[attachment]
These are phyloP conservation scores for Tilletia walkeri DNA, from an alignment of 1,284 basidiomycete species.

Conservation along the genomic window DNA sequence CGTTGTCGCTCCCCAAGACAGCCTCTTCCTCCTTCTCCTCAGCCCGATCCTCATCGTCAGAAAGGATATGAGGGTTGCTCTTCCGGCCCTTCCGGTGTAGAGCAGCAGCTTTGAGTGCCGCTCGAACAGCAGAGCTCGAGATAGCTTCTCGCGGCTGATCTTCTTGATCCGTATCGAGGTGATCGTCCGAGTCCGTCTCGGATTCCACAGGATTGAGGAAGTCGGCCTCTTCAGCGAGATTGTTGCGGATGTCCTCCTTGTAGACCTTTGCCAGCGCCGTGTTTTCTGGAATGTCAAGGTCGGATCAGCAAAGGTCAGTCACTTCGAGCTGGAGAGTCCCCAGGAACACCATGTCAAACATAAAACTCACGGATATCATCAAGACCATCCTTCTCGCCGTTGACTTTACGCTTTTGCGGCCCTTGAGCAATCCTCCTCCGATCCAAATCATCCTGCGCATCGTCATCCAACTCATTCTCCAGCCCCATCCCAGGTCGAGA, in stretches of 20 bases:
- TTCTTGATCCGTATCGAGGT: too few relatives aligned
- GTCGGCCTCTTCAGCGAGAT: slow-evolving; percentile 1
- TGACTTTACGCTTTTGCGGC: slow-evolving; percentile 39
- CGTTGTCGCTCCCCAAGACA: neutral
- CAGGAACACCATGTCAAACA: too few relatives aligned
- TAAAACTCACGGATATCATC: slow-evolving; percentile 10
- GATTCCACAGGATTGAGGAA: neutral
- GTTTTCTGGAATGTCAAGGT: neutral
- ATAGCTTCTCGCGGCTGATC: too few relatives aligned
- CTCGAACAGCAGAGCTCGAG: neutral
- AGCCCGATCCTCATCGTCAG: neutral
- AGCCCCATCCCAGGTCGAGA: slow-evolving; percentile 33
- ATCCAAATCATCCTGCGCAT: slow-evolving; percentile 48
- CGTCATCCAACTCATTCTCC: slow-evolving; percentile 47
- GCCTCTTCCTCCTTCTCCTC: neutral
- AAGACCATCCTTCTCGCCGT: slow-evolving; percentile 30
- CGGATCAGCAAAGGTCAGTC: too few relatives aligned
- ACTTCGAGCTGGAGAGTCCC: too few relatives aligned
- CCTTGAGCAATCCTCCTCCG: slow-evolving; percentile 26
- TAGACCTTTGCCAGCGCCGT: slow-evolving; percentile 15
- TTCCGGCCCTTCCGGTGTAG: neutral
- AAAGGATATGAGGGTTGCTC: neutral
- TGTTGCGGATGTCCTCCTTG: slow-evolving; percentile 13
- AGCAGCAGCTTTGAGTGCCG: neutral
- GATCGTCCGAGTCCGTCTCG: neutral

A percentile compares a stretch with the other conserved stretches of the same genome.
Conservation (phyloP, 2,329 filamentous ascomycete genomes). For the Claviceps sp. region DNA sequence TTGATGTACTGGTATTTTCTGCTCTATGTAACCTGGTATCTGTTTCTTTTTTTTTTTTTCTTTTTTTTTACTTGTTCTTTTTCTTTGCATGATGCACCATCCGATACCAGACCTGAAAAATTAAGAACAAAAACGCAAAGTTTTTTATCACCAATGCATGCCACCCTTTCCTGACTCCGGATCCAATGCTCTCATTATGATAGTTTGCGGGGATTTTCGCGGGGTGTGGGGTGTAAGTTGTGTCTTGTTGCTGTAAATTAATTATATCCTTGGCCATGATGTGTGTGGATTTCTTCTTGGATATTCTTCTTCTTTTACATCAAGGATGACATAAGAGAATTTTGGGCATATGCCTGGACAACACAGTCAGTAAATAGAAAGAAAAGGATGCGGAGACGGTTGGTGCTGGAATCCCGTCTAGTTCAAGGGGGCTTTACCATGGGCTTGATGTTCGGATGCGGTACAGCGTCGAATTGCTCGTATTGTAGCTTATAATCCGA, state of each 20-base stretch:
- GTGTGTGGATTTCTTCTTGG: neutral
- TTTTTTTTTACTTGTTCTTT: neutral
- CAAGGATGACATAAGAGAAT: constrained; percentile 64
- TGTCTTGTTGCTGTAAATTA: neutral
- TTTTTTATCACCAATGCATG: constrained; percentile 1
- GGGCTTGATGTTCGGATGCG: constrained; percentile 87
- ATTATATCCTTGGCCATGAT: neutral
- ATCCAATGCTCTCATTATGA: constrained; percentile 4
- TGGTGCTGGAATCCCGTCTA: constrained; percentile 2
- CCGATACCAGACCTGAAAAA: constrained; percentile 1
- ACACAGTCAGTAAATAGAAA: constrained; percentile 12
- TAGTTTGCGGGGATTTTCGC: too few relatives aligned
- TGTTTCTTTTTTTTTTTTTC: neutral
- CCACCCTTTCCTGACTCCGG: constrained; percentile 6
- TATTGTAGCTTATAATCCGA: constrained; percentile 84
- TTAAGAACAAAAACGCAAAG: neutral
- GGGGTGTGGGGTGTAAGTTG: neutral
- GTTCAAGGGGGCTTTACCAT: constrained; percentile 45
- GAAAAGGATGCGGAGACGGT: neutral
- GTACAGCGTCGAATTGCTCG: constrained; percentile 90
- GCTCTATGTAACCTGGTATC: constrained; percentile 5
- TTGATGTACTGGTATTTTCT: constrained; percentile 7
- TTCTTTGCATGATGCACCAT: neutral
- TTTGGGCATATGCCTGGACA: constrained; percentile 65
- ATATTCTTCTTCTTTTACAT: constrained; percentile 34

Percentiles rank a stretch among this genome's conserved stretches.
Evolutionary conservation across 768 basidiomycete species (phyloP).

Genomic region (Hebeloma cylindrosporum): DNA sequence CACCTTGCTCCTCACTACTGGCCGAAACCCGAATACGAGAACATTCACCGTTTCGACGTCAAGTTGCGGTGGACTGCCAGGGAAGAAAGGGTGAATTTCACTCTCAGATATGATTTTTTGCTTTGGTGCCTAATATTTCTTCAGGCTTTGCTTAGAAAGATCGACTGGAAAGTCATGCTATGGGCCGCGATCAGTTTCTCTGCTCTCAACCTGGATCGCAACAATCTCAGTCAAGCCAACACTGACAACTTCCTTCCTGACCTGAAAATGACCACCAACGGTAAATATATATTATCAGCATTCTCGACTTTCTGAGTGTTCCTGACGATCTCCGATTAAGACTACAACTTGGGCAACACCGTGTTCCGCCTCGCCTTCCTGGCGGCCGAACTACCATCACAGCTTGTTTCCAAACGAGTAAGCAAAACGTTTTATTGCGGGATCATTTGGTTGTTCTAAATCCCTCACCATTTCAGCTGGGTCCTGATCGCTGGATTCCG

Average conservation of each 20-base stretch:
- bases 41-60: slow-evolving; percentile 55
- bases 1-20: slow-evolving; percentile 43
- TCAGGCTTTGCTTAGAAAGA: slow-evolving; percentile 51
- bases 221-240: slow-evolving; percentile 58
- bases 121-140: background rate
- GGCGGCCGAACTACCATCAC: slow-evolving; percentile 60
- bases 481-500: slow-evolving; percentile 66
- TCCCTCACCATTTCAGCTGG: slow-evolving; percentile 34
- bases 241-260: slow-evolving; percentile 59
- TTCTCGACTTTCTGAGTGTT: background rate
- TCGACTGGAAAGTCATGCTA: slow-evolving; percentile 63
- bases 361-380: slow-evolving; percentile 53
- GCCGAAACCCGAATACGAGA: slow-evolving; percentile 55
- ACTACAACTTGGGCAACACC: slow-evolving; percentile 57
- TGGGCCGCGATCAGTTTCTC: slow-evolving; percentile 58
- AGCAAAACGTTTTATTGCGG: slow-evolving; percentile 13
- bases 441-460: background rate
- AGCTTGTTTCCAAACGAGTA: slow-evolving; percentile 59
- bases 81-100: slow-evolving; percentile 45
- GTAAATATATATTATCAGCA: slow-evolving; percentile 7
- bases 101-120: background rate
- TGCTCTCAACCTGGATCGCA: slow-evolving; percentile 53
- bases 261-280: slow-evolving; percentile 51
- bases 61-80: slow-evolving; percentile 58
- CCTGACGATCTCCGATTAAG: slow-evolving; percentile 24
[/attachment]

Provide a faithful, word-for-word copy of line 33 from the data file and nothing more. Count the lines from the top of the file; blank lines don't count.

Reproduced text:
- TGTCTTGTTGCTGTAAATTA: neutral